Did you hear?

In a doozy of announcement last week, the American Council for an Energy-Efficient Economy (ACEEE) revealed its top cities for energy saving programs and policies on September 17, and Boston topped the list! Released in ACEEE’s new 2013 City Energy Efficiency Scorecard, which ranked 34 of the largest U.S. cities on how they’re reducing their carbon footprints, we were in good company, with Portland, Seattle, San Francisco and New York rounding out the top 5.

The ACEEE’s scorecard is the first where cities were ranked purely on their energy-efficiency efforts. It examined cities’ infrastructure, taking into account buildings, transportation, energy and water utility efforts, local government operations, and community-wide initiatives, with the greatest points being awarded for building and transportation policies.

Within those, what we’re most proud of are the four areas that the ACEEE cites as helping us snag the #1 spot (that is, a score of 76.75 out of 100 on the report card):

  • Mayor Menino’s 2009 Executive Order and 2011 Climate Action Plan, which set our city operations’ and community-wide goals of reducing emissions by 25% by 2020 and 80% by 2050;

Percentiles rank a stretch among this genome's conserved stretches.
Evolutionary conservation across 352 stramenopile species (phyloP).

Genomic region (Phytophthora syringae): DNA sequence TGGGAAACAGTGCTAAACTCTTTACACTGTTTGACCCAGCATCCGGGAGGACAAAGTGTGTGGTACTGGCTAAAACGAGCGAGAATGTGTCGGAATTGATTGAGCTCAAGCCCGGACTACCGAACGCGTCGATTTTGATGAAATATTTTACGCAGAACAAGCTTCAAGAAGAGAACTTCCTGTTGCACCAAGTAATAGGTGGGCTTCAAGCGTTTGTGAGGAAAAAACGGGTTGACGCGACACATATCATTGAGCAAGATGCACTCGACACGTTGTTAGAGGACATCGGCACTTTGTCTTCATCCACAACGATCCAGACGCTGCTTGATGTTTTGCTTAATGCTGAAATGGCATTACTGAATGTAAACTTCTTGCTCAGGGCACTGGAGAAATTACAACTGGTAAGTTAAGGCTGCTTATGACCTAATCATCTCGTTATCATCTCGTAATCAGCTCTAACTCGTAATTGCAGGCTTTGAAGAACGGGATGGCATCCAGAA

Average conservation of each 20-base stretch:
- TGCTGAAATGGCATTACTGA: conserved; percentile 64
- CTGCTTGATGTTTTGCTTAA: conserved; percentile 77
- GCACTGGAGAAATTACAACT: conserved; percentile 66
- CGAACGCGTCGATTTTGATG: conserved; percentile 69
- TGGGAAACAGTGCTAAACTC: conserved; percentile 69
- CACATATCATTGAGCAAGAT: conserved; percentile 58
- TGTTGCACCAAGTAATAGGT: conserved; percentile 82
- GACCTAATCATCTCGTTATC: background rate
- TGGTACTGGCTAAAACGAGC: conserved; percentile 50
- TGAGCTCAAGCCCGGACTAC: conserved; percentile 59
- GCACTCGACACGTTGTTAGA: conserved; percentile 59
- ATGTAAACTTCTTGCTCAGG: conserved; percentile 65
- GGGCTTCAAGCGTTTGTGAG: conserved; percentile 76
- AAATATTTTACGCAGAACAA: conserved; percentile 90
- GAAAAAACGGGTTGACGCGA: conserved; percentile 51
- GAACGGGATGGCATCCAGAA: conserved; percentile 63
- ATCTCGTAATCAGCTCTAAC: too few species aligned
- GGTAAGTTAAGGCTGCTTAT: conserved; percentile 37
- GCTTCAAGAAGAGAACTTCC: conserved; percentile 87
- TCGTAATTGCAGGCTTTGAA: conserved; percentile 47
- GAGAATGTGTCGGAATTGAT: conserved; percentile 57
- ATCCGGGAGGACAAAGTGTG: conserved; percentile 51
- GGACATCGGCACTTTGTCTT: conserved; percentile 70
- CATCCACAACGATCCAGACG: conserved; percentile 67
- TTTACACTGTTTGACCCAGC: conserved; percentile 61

• The ways that we’ve made progress towards those goals, which includes our community engagement through Greenovate Boston and the leaders on the Boston Green Ribbon Commission;
  • The City’s much-lauded Renew Boston program, which has mastered partnerships with community groups and local utility companies to help residents and small businesses save energy (and money!); and
  • The City’s 2013 Building Energy Reporting and Disclosure Ordinance, which helps improve large buildings’ energy management, which will have them rate and report their energy use starting in January 2014.

With cities being home to more than half of the world’s population, the Report confirms the fact that local leaders really can play an influential role when it comes to issues like the environment, livability and public health. Why? Because they “directly benefit people where the live, work and play,” says Eric Mackres, the ACEEE’s local policy manager.  And Mayor Menino, among many others, agrees.

“I’ve always believed that mayors have a responsibility to push the envelope to make sure we are reducing greenhouse gas emissions and preparing for climate change,” the Mayor said at the announcement.

But regardless of this top spot, we’re not slowing down. Greenovate Boston has already taken steps to educate Bostonians on small actions they can take to help reduce their energy use. We’re getting our school kids involved in our city-wide recycling efforts, and we’ve started the conversation on food waste and compost. There’s more in store this year, so always stay connected to us and our partners via this blog, Twitter and Facebook!